A wise person would simply call the number on the sign and ask permission to look at the garden but I'd taken to leaving my phone at the house as Tmobile coverage is a bit sketchy in these parts. Alison didn't think that we should go in but I thought that garden folk might not mind.
How I wish I'd been here for the sale! There were cool things all over the place!
What lured me past the gate was Dianthus 'Rainbow Loveliness' whose sweetly-perfumed blooms I just discovered myself this year.
Years ago, Sylva found a small black heart-shaped rock and gave it to a man named Bill before she left Alaska. When she returned a year or so later, Bill still had the rock in the pocket of his Carhartts.
i carry your heart with me (i carry it in my heart)
i carry your heart with me(i carry it in
my heart)i am never without it(anywhere
i go you go,my dear;and whatever is done
by only me is your doing,my darling)
no fate(for you are my fate,my sweet)i want
no world(for beautiful you are my world,my true)
and it’s you are whatever a moon has always meant
and whatever a sun will always sing is you
here is the deepest secret nobody knows
(here is the root of the root and the bud of the bud
and the sky of the sky of a tree called life;which grows
higher than soul can hope or mind can hide)
and this is the wonder that's keeping the stars apart
i carry your heart(i carry it in my heart)
O.k. so back to the garden:
There are now over three thousand heart-shaped rocks in the garden which takes it's name from that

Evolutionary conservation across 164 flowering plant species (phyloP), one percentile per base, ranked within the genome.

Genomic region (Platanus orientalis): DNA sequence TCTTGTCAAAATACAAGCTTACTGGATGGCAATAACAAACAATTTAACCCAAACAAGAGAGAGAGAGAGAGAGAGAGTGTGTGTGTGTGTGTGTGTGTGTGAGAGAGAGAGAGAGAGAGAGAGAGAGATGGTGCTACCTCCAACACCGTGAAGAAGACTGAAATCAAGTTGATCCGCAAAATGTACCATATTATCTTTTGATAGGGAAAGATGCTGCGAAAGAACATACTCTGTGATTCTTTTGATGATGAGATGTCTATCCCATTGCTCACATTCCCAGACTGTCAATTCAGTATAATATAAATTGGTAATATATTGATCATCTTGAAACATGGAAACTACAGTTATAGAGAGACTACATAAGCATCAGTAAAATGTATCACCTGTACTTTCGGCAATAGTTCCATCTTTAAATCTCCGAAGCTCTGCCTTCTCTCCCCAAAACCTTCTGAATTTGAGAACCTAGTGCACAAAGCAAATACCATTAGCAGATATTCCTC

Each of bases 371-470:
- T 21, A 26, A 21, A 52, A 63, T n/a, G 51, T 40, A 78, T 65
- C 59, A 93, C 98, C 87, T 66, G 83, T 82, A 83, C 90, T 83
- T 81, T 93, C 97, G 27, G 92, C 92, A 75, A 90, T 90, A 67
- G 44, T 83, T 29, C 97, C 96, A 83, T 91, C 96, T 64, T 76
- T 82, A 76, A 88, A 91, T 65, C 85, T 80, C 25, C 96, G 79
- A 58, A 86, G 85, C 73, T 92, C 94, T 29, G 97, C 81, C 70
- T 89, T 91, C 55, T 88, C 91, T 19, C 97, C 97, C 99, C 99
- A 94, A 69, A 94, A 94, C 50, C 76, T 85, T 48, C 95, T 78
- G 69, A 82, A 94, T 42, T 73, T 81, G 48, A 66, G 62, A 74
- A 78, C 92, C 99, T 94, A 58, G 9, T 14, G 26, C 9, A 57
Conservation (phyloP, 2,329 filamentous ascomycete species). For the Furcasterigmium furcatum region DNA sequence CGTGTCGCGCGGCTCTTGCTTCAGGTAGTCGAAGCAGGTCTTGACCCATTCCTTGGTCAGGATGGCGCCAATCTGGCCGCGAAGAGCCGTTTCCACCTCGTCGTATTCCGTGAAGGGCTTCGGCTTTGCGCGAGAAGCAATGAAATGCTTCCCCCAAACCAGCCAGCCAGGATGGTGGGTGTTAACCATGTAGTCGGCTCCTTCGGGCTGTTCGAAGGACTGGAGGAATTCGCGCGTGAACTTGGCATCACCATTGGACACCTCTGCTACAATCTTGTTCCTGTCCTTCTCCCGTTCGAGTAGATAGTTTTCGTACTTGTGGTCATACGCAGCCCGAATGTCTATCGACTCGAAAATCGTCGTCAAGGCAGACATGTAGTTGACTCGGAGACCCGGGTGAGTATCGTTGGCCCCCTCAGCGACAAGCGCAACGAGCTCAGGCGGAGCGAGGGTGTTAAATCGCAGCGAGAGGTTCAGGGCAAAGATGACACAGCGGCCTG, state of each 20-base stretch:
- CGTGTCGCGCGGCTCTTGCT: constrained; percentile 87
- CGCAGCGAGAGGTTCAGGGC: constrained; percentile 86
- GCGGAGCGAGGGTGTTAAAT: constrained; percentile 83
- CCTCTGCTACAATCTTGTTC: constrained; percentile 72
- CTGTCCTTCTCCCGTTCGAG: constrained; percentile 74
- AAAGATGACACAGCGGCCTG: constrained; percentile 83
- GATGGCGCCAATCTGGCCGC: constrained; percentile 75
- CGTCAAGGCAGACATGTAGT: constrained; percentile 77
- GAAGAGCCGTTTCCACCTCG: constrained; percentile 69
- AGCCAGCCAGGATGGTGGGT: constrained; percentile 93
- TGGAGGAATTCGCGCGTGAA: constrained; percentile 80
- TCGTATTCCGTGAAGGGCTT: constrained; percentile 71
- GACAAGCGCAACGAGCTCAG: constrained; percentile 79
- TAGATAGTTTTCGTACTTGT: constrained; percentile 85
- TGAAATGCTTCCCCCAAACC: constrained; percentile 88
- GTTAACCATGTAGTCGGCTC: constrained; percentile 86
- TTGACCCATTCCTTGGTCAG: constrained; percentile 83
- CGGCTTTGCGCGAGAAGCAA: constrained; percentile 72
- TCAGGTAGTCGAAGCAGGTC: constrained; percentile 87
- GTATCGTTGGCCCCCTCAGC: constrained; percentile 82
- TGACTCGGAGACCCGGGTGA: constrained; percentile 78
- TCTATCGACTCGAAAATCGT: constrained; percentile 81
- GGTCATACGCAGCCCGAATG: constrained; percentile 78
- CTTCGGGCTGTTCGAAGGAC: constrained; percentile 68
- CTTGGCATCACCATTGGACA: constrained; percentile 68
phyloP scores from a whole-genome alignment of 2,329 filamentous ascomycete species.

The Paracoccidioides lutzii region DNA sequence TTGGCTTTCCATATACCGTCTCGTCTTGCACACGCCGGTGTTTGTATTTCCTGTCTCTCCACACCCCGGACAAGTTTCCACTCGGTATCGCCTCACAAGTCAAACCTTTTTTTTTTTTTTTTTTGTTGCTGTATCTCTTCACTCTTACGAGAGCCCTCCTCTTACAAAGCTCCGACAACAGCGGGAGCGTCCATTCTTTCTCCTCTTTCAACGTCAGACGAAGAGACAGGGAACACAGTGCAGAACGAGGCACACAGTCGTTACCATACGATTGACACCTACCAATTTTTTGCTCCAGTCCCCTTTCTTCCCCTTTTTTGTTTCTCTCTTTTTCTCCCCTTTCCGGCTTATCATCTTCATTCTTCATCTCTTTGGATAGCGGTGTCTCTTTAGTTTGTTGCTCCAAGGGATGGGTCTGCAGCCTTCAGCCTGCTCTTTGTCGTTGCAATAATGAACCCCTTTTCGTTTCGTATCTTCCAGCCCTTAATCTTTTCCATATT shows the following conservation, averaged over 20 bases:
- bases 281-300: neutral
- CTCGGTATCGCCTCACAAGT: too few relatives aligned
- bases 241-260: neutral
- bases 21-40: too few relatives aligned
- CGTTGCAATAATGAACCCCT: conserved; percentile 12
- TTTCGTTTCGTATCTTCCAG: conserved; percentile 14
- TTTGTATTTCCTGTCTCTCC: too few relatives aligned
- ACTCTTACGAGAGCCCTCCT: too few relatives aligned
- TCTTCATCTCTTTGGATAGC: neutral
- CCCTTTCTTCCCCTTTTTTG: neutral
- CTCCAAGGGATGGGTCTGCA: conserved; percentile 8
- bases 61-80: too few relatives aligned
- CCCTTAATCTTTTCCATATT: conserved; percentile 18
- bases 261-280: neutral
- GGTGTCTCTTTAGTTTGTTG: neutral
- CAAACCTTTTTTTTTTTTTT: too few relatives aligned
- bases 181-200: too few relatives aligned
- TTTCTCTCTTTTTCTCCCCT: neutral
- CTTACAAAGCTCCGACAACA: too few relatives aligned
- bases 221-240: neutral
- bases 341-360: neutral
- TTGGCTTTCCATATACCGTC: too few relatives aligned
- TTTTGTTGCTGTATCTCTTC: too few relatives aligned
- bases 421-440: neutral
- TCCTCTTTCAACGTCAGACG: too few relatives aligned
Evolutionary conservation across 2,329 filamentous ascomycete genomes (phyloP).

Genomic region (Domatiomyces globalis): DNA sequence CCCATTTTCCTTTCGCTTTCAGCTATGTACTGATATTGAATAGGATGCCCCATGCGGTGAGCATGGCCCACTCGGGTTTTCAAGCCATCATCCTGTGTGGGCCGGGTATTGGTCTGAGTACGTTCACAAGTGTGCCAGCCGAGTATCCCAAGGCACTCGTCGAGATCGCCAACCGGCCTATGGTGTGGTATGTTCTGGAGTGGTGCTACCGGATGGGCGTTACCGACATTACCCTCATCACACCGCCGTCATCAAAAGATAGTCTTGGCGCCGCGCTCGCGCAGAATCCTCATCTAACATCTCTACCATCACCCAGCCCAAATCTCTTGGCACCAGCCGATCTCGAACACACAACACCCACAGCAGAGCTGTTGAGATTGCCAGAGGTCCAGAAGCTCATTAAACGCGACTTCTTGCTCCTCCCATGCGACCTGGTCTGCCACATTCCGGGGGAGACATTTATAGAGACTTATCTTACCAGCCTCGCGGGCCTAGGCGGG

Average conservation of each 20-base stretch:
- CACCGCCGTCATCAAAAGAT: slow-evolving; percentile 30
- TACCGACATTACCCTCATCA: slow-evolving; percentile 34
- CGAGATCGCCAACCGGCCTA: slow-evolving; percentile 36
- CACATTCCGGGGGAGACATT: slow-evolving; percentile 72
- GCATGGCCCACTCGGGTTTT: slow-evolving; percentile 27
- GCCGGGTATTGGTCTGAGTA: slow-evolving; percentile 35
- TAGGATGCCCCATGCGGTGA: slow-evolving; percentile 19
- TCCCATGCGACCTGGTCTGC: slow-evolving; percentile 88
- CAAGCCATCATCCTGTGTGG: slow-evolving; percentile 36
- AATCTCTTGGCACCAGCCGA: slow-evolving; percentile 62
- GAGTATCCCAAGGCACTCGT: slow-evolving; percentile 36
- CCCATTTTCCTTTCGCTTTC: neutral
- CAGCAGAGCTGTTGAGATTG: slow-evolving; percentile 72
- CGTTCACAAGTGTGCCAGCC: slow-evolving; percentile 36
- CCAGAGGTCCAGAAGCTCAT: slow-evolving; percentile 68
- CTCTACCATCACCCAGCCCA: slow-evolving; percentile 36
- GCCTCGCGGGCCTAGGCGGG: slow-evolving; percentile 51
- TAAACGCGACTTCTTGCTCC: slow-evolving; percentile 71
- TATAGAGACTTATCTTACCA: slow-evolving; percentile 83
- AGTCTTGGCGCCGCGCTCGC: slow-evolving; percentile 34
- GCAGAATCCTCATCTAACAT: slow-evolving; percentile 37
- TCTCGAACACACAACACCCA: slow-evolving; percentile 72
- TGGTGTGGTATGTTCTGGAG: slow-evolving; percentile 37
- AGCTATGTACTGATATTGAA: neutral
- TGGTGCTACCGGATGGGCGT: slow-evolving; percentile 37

original heart stone. Sylva reports that Alaska is rife with heart-shaped rocks and once people heard
the story, they brought her even more stones. Bill and Sylva decided to leave their home and garden
for warmer digs, a difficult decision. They wanted to be closer to their kids and Sylva, having
moved all those years ago from Miami, was weary of snow.
There is a clay bottomed pond, dug by the Tininskis, here somewhere in which a rainbow trout appeared and lived for 14 years. Sylva reports that goldfish also lived in the four foot deep pond. They'd freeze solid in the winter and somehow survive year after year until one freaky winter when there was a big thaw and then a freeze which did the fish in.
We were in the garden for only a few minutes as Alison urged that we shouldn't linger longer as "People are shot in Willow for less." (Not kidding - people in Willow REALLY value their privacy.) Fortunately, Sylva has invited people to continuing the garden as they had in years past so this was a safe place to trespass. Of course we didn't know that at the time. Fun to live on the edge, yes?
Upside down tree arbors decorated parts of the garden. Isn't that view gorgeous?
Notice the heart in the twig fence.
In case you missed it -
If these paths could talk, they would have hundreds of stories of garden visitors, and a hard gardening life lived here. In Alaska, one has to work twice as hard to get half the results that we in the gardening paradise of western Washington/Oregon get. We're really very spoiled here. Ain't it grand?
Can you believe that this garden hasn't been tended? It looks pretty good to me!
The metal pole which holds the mosaic-covered birdhouses is wrapped with tree bark.
The soil here is pretty rocky so my hat's off to whoever dug the deep holes to support the upside-down tree pergola. Maybe they set them in cement.
Sylva and Billy T, as they're known in Willow, headed up the path of their garden for the last time but they're hoping that someone who will love the garden will buy the property which includes a house, the gallery, and delightful garden. Anyone up for a life-changing Alaska adventure? You may just find your own heart here!